Strategies for Repatriating Funds from India – New Issue of India Briefing Magazine Out Now

Posted by Reading Time: 3 minutes
IB 2016 03 issue_cover RepatriatingThe new issue of India Briefing magazine, titled “Strategies for Repatriating Funds from India“, is out now and available as a complimentary download in the Asia Briefing Publications Store through the month of September.
                        

Contents

  • Navigating India’s Unique Profit Repatriation Regulations
  • Selecting a Repatriation Strategy in India
  • Repatriating Funds from Different Offices in India
  • Special Feature: Personal Remittance in India

As India’s Bharatiya Janata Party (BJP)-led National Democratic Alliance (NDA) government pushes reforms and encourages foreign direct investment (FDI) to boost the economy, more and more foreign enterprises are looking to set-up shop in the country through offices and manufacturing facilities. This makes it imperative for foreign companies to know how they will repatriate their funds from India. The process to do so can be daunting for both foreign businesses and expatriates living in the country alike.

While there are fewer restrictions on remitting profits than on remitting personal income, there are still several procedures that are contingent on an entity’s investment model. It is in companies’ best interest to keep up to date with the latest regulations and procedures of remitting funds from India in order to ensure that funds are distributed abroad in a seamless manner.

In this issue of India Briefing Magazine, we look at issues related to repatriating funds from India. We highlight the unique regulations for sending funds back from India, examine the various strategies companies can make use of while repatriating, and look at remittance procedures for different types of Indian entities. Finally, we give some tips on how expats can remit their Indian money to their home countries.

With its growing number of tax and accounting specialists, Dezan Shira & Associates India can help clients set up operations and repatriate their funds. We hope that this issue of India Briefing will give readers a better understanding of India’s unique repatriation processes while considering the country as a business destination.

 

About Us

Asia Briefing Ltd. is a subsidiary of Dezan Shira & Associates. Dezan Shira is a specialist foreign direct investment practice, providing corporate establishment, business advisory, tax advisory and compliance, accounting, payroll, due diligence and financial review services to multinationals investing in China, Hong Kong, India, Vietnam, Singapore and the rest of ASEAN. For further information, please email india@dezshira.com or visit www.dezshira.com.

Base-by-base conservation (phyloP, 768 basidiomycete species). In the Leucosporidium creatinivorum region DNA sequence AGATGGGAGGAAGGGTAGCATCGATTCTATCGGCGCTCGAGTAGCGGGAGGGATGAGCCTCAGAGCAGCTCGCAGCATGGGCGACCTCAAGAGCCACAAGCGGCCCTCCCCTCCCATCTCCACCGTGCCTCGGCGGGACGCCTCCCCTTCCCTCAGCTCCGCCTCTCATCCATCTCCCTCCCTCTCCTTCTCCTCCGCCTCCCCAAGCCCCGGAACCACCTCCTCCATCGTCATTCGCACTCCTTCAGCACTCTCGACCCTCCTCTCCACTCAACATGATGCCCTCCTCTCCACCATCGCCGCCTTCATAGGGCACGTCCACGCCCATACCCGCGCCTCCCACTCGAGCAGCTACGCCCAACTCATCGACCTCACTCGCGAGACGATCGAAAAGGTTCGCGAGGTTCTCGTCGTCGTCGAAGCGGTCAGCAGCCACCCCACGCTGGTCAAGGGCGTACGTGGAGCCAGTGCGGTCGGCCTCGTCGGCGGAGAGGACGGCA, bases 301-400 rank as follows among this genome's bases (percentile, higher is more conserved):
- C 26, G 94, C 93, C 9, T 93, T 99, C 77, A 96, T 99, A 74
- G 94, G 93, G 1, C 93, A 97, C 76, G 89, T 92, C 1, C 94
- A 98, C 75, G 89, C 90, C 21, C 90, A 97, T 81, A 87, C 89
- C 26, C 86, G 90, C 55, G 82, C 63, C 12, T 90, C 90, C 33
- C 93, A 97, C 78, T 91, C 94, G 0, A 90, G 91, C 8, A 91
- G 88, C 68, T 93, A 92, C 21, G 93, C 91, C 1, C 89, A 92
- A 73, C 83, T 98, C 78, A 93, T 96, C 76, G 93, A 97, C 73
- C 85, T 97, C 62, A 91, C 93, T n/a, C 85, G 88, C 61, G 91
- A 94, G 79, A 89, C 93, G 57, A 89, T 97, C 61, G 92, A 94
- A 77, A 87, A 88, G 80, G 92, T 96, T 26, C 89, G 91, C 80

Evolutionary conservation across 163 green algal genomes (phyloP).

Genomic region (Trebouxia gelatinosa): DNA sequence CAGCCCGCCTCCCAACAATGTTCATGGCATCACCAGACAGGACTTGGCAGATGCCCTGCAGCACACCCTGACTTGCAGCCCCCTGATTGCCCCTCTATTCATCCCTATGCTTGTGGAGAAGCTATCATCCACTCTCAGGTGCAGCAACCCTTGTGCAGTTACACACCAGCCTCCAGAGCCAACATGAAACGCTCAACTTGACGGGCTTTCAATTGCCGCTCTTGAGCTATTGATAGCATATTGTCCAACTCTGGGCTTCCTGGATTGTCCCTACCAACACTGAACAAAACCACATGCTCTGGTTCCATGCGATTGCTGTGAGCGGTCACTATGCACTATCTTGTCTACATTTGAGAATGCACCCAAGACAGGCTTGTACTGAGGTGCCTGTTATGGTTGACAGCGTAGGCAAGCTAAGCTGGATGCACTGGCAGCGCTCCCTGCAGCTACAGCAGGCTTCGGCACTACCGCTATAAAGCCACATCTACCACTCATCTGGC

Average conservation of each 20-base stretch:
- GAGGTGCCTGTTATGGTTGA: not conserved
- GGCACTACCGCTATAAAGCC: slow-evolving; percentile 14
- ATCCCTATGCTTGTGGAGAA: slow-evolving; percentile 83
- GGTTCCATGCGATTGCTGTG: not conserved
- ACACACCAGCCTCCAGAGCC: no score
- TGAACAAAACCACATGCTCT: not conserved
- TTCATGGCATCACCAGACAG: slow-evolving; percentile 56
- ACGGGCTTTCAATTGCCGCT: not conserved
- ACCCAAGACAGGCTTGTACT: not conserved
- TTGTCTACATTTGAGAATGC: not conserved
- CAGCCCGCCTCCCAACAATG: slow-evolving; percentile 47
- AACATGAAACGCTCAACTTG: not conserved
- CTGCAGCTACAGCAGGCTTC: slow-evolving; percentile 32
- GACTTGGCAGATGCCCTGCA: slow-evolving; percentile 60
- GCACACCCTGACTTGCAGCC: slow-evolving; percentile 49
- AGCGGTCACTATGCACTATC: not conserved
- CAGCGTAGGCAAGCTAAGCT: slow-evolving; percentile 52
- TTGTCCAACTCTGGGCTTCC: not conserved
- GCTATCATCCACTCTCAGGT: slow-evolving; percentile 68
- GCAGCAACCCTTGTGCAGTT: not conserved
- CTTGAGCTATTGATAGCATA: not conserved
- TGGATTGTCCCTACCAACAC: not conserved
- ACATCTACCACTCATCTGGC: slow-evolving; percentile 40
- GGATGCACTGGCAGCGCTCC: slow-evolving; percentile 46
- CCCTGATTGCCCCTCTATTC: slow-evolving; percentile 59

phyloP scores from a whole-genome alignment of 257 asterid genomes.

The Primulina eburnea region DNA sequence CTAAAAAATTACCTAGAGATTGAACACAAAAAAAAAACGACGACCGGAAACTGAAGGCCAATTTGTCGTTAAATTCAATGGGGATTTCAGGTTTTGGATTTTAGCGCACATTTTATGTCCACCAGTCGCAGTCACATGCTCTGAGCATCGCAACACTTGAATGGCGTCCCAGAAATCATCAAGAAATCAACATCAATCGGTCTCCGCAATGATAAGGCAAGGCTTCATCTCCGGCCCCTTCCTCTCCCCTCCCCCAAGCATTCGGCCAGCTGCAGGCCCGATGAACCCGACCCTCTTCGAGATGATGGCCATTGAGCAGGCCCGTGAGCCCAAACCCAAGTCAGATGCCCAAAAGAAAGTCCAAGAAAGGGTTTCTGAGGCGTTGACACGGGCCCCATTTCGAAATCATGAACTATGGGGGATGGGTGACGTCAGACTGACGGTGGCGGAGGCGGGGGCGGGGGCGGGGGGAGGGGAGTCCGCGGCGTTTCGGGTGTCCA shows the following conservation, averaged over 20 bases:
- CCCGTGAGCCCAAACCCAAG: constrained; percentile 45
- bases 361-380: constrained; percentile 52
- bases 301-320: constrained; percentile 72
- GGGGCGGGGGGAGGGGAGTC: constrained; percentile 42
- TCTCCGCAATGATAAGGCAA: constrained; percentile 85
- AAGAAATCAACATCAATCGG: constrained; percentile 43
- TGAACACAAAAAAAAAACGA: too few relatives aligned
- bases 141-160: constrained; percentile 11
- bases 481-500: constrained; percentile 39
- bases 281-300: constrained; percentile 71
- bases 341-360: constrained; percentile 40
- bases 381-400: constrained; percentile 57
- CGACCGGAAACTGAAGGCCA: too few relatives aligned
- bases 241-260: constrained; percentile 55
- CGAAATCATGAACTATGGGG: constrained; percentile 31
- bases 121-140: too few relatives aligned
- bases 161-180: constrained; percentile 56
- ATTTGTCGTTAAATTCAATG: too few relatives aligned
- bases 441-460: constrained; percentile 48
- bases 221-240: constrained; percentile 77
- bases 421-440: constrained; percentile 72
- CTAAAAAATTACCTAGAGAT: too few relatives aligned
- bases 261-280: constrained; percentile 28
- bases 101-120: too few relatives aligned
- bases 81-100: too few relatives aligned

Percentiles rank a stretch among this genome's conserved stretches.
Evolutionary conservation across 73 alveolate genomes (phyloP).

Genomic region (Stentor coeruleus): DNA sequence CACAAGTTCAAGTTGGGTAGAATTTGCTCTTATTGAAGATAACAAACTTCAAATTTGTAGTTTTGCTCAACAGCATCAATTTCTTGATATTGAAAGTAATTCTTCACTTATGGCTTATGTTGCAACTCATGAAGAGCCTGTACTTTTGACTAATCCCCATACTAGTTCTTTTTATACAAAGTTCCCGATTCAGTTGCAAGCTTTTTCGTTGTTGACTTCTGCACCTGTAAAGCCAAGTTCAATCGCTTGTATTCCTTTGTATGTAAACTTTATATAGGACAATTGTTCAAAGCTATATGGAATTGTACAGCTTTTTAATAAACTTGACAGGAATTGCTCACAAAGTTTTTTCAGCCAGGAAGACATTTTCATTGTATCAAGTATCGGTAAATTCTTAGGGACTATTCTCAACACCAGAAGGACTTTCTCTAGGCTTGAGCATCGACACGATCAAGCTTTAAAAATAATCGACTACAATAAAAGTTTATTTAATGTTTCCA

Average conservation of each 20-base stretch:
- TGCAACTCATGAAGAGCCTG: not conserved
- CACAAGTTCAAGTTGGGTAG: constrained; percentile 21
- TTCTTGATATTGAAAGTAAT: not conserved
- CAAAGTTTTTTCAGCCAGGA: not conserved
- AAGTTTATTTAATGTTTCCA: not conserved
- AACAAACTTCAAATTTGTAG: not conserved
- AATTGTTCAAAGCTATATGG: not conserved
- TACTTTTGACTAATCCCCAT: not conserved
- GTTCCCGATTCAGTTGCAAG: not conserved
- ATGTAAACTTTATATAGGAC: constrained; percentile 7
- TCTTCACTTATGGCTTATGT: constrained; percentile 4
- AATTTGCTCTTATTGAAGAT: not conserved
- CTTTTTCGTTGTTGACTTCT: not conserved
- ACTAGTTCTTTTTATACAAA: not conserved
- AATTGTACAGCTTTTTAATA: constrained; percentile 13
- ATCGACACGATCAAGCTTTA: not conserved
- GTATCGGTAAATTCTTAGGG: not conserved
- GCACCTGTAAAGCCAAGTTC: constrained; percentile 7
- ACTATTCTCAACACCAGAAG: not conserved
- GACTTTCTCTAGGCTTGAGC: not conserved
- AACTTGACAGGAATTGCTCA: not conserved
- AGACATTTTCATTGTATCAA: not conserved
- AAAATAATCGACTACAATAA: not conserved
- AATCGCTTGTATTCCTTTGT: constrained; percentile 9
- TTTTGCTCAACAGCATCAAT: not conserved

Stay up to date with the latest business and investment trends in Asia by subscribing to our complimentary update service featuring news, commentary and regulatory insight.

Related Reading-IB

 

An Introduction to Doing Business in India 2016 Doing Business in India 2016 is designed to introduce the fundamentals of investing in India. As such, this comprehensive guide is ideal not only for businesses looking to enter the Indian market, but also for companies who already have a presence here and want to stay up-to-date with the most recent and relevant policy changes.

 

 

IB Nov issue smallUsing India’s Free Trade & Double Tax Agreements
In this issue of India Briefing magazine, we take a look at the bilateral and multilateral trade agreements that India currently has in place and highlight the deals that are still in negotiation. We analyze the country’s double tax agreements, and conclude by discussing how foreign businesses can establish a presence in Singapore to access both the Indian and ASEAN markets.

 

Passage to India: Selling to India’s Consumer Market In this issue of India Briefing magazine, we outline the fundamentals of India’s import policies and procedures, as well as provide an introduction to engaging in direct and indirect export, acquiring an Indian company, selling to the government and establishing a local presence in the form of a liaison office, branch office, or wholly owned subsidiary. We conclude by taking a closer look at the strategic potential of joint ventures and the advantages they can provide companies at all stages of market entry and expansion.

Leave a Reply

Your email address will not be published. Required fields are marked *